4. STRATEGIC FIT IS PARAMOUNT, BUT THE UNDERLYING GOALS VARY

Startups and corporations agree that “strategic fit” is by far the primary criterion for working together, but the way they interpret the term diverges significantly. Thus, a lost-in-translation problem sometimes persists, despite the best of intentions. This is exacerbated by remaining cultural issues within corporations: many are still struggling to re-organize themselves to enable productive interactions. Conversely, startups are persistent, but remain frustrated at the number of hoops to jump through.

5. MINDSET CHANGE— NO LONGER ‘US’ VS.‘THEM’

Startups are seeing corporations in a variety of roles—no longer are they cast solely as either “competitors” or “potential acquirers”. As the startup culture matures, founders are realizing that corporations have a lot of wisdom, experience, and resources to be leveraged, and that perhaps working with, rather than against them, could be the smarter way to go. Also, in a post-Uber and Airbnb world, startups realize that the power is not only with large corporations, and that leads them to be more selective with whom they choose to work. In fact working with corporations is shaping up to be a startup’s most powerful growth hack.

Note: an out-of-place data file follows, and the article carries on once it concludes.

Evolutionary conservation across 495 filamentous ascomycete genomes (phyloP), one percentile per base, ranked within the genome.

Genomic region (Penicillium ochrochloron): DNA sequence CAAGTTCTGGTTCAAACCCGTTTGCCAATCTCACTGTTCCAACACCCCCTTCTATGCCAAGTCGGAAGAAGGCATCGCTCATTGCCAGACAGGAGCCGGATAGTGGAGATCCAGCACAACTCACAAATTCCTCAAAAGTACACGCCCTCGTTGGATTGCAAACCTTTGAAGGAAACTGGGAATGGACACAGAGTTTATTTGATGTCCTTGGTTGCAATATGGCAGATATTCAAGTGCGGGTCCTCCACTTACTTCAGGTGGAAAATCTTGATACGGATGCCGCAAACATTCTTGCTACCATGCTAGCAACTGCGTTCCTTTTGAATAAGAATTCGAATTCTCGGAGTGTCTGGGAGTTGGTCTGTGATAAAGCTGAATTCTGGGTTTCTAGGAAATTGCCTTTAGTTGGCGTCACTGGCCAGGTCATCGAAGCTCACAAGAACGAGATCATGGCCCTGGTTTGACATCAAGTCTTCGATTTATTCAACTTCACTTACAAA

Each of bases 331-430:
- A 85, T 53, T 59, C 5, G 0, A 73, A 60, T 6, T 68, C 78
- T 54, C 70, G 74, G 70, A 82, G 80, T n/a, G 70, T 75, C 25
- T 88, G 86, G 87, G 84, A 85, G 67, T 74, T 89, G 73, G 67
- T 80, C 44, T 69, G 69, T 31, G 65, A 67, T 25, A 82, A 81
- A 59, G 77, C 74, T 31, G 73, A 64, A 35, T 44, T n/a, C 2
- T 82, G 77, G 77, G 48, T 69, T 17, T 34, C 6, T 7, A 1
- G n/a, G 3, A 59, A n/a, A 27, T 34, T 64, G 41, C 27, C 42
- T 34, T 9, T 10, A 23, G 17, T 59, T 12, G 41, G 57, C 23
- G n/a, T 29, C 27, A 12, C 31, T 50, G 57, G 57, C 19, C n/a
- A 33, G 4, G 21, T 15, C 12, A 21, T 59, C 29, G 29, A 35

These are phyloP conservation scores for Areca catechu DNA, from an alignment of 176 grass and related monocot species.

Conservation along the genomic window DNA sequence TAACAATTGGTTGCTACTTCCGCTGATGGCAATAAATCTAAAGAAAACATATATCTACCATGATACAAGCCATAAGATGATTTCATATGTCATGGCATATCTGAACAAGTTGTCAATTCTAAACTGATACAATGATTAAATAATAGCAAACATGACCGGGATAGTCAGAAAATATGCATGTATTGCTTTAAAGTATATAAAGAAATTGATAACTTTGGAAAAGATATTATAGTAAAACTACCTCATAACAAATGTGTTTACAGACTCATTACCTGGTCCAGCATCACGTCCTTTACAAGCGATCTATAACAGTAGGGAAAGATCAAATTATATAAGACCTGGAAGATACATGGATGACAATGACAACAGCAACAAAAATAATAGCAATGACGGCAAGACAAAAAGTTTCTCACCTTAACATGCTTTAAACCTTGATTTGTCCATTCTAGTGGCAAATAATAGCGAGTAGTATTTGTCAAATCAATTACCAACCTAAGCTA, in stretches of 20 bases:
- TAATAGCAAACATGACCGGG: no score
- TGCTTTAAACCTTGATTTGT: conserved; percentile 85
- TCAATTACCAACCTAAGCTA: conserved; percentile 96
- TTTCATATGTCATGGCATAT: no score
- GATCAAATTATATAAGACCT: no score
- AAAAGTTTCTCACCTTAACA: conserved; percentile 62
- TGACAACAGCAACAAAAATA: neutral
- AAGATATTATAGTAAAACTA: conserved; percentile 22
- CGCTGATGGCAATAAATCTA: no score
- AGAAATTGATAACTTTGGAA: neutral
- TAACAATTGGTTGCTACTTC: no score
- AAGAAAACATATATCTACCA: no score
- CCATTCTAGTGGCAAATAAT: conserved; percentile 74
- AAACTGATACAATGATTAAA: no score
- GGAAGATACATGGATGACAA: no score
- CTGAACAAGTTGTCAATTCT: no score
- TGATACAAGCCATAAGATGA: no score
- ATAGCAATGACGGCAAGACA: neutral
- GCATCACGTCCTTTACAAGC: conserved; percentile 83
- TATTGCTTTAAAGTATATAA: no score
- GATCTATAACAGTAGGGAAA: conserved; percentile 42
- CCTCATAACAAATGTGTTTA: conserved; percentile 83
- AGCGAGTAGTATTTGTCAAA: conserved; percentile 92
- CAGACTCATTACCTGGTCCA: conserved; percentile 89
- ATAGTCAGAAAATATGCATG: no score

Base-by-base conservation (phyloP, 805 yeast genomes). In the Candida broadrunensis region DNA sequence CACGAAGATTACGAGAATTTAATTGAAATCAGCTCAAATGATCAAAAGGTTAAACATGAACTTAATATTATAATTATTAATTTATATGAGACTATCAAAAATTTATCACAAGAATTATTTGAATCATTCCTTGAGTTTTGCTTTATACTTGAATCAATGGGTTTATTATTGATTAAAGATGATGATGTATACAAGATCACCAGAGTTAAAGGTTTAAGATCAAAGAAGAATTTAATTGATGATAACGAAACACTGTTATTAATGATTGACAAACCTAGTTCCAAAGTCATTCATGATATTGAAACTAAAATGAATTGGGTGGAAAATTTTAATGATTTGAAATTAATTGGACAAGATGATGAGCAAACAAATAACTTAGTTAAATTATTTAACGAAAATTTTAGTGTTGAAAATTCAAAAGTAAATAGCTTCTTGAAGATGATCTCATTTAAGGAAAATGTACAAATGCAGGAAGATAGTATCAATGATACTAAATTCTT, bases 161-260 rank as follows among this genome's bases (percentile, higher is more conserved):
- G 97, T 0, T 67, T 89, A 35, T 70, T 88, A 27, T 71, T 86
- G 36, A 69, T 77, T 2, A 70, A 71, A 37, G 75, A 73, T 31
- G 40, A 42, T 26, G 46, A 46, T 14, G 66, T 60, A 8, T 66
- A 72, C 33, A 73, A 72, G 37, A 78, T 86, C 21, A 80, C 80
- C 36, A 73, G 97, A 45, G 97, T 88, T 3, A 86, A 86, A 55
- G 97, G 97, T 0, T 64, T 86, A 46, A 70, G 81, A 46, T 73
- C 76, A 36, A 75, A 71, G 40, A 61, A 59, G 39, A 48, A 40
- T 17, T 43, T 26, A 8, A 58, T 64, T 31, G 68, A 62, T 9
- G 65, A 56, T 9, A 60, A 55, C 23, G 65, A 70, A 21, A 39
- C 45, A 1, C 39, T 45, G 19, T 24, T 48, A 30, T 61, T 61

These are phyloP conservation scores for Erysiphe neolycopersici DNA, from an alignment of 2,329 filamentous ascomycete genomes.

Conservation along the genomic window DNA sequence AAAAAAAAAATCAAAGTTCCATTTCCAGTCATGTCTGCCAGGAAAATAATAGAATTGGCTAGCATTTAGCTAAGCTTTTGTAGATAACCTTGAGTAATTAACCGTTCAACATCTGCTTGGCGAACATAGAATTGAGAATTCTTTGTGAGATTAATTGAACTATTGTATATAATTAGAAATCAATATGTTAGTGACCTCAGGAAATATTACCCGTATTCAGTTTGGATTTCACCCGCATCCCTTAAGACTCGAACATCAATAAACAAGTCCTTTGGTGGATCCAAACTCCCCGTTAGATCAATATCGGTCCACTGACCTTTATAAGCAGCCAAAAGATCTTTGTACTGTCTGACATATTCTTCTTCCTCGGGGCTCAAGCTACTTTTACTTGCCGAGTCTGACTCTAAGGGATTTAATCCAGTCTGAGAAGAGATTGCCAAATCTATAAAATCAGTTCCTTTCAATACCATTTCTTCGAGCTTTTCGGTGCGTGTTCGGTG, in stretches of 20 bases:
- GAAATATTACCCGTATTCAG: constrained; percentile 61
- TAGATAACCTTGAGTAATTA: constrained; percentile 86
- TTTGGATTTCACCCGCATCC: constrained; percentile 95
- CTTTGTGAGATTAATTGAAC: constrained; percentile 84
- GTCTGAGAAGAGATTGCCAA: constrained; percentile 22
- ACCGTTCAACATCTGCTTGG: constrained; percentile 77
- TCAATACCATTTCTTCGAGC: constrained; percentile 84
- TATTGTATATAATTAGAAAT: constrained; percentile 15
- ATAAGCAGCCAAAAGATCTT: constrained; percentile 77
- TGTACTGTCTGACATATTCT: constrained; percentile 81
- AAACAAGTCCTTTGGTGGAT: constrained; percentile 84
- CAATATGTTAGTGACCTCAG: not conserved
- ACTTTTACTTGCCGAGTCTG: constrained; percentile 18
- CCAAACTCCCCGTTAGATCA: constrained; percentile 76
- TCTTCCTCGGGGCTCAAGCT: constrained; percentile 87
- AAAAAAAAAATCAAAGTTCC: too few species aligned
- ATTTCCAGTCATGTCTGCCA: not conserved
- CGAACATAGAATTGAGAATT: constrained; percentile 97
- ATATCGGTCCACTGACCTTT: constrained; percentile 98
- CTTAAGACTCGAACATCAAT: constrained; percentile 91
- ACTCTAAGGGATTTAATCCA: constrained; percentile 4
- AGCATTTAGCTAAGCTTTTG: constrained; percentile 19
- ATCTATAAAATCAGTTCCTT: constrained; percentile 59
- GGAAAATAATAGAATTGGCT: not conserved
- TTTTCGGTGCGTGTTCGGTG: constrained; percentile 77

AND ON A RELATED NOTE…

I found this interesting website/activity on my travels. It’s an up to date database of Corporate Accelerators being run by company’s around the world.

Ties in nicely with findings from my trend report which you can buy from iBooks or add a comment and I can provide a voucher for a FREE COPY :)

ibooks

#innerventuresupdate

Posted on Leave a comment

Round up of latest #innerventures trends

Lots going on recently so this is a big update with an excellent selection of articles and activities.

You can see other updates like this by checking out posts with the #innerventuresupdate tag as well as the original posts I curated under the #research tag which I then used in the InnerVentures trend report that you can find here: Trend Reports